A calendar for 1977 by the British art collective See Red Women’s Workshop shows the month of February as a chutes-and-ladders-type “game for working women.” Wealthy daddies and husbands can help the player swiftly advance, but the game’s hazards are many: “Careers officer suggests domestic science,” “Trouble finding nursery—needs part-time work,” “Shopping in lunch hour, housework in evening—exhausted.” Even the end of the game is booby-trapped: “Over 40, promotion given to younger man.”
The other months in the calendar spin out the game’s thematic pitfalls: racism, sexual orientation, housework drudgery, social-service cuts. August exhorts women of different ethnicities to unite and organize against the National Front. November excoriates the discomfort inherent in beauty regimens—girdles, waxing, heels. September revises a child’s primer so that Jane thinks, “Stuff this! It’s about time I got myself out these sexist books and started giving girls an example of all the other things we can do!”
Jane’s purposeful finger to the patriarchy embodies the aim of See Red. In 1974, a group of women answered an ad calling for those in the visual arts to gather to help promote the women’s liberation movement and counter the prevailing negative images of women in advertising and the media. Like many women at the time, the members of See Red were disillusioned with the Left; the story they relate is an old one: “We found ourselves marginalized within these campaigns and were expected to stay in the background, keep quiet and make the tea.” The members worked collectively and non-hierarchically: from idea to concept to design to production, decisions and process were undertaken as a group. Notably, the new book See Red Women’s Workshop: Feminist Posters 1974–1990 lists no authors in the front matter, and the essay detailing the group’s history is written in the first-person plural.
See Red’s first commission came in 1975—to design a poster for the first International Women’s Day March, that year. The holiday has its origins in the United States: in honor of the New York City garment-worker’s strike in 1908, the Socialist Party celebrated the first National Women’s Day in February 1909. But socialism was an unwelcome import, a signifier of industrial and social revolt, and as Howard Zinn wrote in A People’s History of the United States, “Certain kinds of resistance … could not be tolerated.” (Zinn also cites the mass deportation of noncitizen immigrants in 1919 and 1920 on the belief that, “as a matter of self-preservation, this was a natural right of the government”; Zinn’s history is always timely.) For the women of See Red, communal working methods were not only essential to the success of the group—the desire to be inclusive of a variety of issues, concerns, and experiences—but also reflected their daily lives, the shared households they lived in and the group nature of their struggle. As they write in the book, “The themes we worked on were our lives, and the commitment kept us going.”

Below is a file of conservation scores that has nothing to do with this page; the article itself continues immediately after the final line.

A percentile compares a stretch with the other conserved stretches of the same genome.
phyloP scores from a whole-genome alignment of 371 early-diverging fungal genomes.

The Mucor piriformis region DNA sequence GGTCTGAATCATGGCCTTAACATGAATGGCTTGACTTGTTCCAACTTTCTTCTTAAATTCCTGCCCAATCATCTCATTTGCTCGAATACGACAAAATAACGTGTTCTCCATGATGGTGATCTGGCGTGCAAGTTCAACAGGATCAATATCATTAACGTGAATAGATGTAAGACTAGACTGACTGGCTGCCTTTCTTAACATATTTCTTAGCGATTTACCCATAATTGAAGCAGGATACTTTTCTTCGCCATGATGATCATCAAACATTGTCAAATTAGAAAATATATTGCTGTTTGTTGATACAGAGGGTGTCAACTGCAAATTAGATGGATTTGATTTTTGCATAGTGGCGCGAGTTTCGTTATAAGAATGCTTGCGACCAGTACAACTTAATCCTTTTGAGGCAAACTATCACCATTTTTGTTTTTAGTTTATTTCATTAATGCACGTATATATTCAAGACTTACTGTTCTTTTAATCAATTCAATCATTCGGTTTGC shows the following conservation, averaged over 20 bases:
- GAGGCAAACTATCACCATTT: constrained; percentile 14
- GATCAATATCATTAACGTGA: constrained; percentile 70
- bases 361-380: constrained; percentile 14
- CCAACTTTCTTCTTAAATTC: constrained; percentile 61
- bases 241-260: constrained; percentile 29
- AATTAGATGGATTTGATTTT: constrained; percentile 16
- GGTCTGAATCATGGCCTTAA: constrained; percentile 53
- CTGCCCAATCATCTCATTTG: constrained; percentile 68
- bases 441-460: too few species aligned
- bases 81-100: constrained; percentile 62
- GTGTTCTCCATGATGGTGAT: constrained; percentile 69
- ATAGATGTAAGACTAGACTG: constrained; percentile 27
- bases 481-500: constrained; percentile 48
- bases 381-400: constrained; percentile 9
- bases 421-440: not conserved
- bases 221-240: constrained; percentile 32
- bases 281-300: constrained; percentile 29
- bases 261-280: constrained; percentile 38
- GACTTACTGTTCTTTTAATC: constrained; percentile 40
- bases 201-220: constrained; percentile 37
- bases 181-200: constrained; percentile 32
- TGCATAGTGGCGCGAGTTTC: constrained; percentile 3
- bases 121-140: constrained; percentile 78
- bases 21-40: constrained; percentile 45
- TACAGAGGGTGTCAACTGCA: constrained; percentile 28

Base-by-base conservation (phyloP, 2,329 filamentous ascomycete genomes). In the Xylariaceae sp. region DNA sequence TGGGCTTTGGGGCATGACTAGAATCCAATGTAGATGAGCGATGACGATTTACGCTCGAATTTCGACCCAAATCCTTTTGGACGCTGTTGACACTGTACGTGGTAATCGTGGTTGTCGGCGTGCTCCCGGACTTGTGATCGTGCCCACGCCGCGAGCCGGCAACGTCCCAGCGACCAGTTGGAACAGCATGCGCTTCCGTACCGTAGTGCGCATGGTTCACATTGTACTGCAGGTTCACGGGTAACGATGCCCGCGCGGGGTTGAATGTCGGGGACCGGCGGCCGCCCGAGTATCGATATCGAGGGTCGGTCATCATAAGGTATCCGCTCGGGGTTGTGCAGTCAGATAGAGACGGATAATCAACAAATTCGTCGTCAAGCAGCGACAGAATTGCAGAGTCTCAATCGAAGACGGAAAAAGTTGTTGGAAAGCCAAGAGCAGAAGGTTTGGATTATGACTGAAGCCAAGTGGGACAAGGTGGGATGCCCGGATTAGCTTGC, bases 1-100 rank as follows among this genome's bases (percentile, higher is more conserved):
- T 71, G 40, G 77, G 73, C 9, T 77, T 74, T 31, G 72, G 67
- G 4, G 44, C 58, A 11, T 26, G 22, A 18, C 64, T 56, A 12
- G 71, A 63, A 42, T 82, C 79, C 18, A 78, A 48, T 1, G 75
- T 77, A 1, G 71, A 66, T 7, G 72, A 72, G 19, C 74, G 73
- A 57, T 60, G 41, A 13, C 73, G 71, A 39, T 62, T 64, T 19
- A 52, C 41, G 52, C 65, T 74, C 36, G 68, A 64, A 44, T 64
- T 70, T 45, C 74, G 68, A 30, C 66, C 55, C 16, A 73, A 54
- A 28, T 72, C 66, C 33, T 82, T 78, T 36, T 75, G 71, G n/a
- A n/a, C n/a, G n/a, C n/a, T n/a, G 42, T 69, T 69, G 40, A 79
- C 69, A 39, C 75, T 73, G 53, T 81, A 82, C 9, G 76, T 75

An early poster, from 1974, depicts some fifty women in various roles: as wife, girlfriend, mother; out to dinner, shopping, entertaining—always glamorous and carefree. At the bottom is the handwritten question WHICH ONE ARE YOU? The poster reproduces a page from a Letraset art sheet, which was used by graphic designers in need of stock images. “We just added the question,” the book’s authors write, “as we didn’t recognize these representations of ourselves in these images.” See Red made buttons that announced, WE DON’T JUST WANT MORE CAKE, WE WANT THE BLOODY BAKERY and, on the occasion of the Queen’s twenty-fifth anniversary, STUFF THE JUBILEE. At the time of Lady Diana Spencer’s marriage to Prince Charles, they launched a “Don’t Do It, Di” campaign. A calendar page features a “Spot the Dyke Competition” (“Which are the seven lesbians at the bus stop?”) and a drawing of Joseph, loafing outside the stable, announcing, “Three more for supper, Mary.”
The group disbanded in 1990, but in its sixteen years of activity, they counted more than forty women as members, many of whom later pursued careers in advocacy, art, and policy making. They produced countless pieces of activist art: calendars, lithograph posters, illustrations, information booklets, flyers, and placards. They endured windows smashed by the National Front, work spaces without plumbing or heating, a paucity of supplies and funding, and Margaret Thatcher. But they were never short on sisterhood. If that sounds corny, think of how the embattled term feminist has lately come to resemble a totaled car: too wrecked to save. Maybe this is the moment to remember what we—women—have in common and to begin from there.
Nicole Rudick is managing editor of The Paris Review.
All images © See Red Women’s Workshop